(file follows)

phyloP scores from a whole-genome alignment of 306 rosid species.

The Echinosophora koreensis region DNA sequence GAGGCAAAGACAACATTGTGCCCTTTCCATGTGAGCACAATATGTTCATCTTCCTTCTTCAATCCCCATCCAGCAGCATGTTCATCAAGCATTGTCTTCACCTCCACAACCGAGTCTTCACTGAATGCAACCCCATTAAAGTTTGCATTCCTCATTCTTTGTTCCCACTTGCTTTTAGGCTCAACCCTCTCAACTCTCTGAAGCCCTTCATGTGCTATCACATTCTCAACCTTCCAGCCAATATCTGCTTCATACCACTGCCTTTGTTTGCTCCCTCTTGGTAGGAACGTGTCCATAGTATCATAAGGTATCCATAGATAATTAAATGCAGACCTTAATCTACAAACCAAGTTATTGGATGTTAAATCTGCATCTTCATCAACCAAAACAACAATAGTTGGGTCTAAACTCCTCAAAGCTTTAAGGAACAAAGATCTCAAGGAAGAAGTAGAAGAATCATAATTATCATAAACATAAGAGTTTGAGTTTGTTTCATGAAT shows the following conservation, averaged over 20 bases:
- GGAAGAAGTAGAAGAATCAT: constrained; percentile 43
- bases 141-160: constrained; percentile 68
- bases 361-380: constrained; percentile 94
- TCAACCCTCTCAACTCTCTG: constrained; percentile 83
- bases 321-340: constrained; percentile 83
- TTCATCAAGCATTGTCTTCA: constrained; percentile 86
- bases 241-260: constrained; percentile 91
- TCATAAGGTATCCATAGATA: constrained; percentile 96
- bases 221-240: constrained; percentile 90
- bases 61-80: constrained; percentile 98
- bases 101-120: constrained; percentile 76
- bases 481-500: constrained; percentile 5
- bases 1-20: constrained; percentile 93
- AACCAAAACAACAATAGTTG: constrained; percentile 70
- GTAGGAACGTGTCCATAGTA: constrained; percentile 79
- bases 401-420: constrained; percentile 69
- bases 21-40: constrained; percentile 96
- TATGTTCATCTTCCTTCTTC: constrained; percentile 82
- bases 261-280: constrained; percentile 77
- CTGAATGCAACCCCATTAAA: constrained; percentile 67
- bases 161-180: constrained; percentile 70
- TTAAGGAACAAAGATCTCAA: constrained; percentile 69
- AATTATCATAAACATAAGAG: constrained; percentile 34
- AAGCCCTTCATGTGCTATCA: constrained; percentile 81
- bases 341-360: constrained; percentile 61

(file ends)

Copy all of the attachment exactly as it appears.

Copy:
phyloP scores from a whole-genome alignment of 306 rosid species.

The Echinosophora koreensis region DNA sequence GAGGCAAAGACAACATTGTGCCCTTTCCATGTGAGCACAATATGTTCATCTTCCTTCTTCAATCCCCATCCAGCAGCATGTTCATCAAGCATTGTCTTCACCTCCACAACCGAGTCTTCACTGAATGCAACCCCATTAAAGTTTGCATTCCTCATTCTTTGTTCCCACTTGCTTTTAGGCTCAACCCTCTCAACTCTCTGAAGCCCTTCATGTGCTATCACATTCTCAACCTTCCAGCCAATATCTGCTTCATACCACTGCCTTTGTTTGCTCCCTCTTGGTAGGAACGTGTCCATAGTATCATAAGGTATCCATAGATAATTAAATGCAGACCTTAATCTACAAACCAAGTTATTGGATGTTAAATCTGCATCTTCATCAACCAAAACAACAATAGTTGGGTCTAAACTCCTCAAAGCTTTAAGGAACAAAGATCTCAAGGAAGAAGTAGAAGAATCATAATTATCATAAACATAAGAGTTTGAGTTTGTTTCATGAAT shows the following conservation, averaged over 20 bases:
- GGAAGAAGTAGAAGAATCAT: constrained; percentile 43
- bases 141-160: constrained; percentile 68
- bases 361-380: constrained; percentile 94
- TCAACCCTCTCAACTCTCTG: constrained; percentile 83
- bases 321-340: constrained; percentile 83
- TTCATCAAGCATTGTCTTCA: constrained; percentile 86
- bases 241-260: constrained; percentile 91
- TCATAAGGTATCCATAGATA: constrained; percentile 96
- bases 221-240: constrained; percentile 90
- bases 61-80: constrained; percentile 98
- bases 101-120: constrained; percentile 76
- bases 481-500: constrained; percentile 5
- bases 1-20: constrained; percentile 93
- AACCAAAACAACAATAGTTG: constrained; percentile 70
- GTAGGAACGTGTCCATAGTA: constrained; percentile 79
- bases 401-420: constrained; percentile 69
- bases 21-40: constrained; percentile 96
- TATGTTCATCTTCCTTCTTC: constrained; percentile 82
- bases 261-280: constrained; percentile 77
- CTGAATGCAACCCCATTAAA: constrained; percentile 67
- bases 161-180: constrained; percentile 70
- TTAAGGAACAAAGATCTCAA: constrained; percentile 69
- AATTATCATAAACATAAGAG: constrained; percentile 34
- AAGCCCTTCATGTGCTATCA: constrained; percentile 81
- bases 341-360: constrained; percentile 61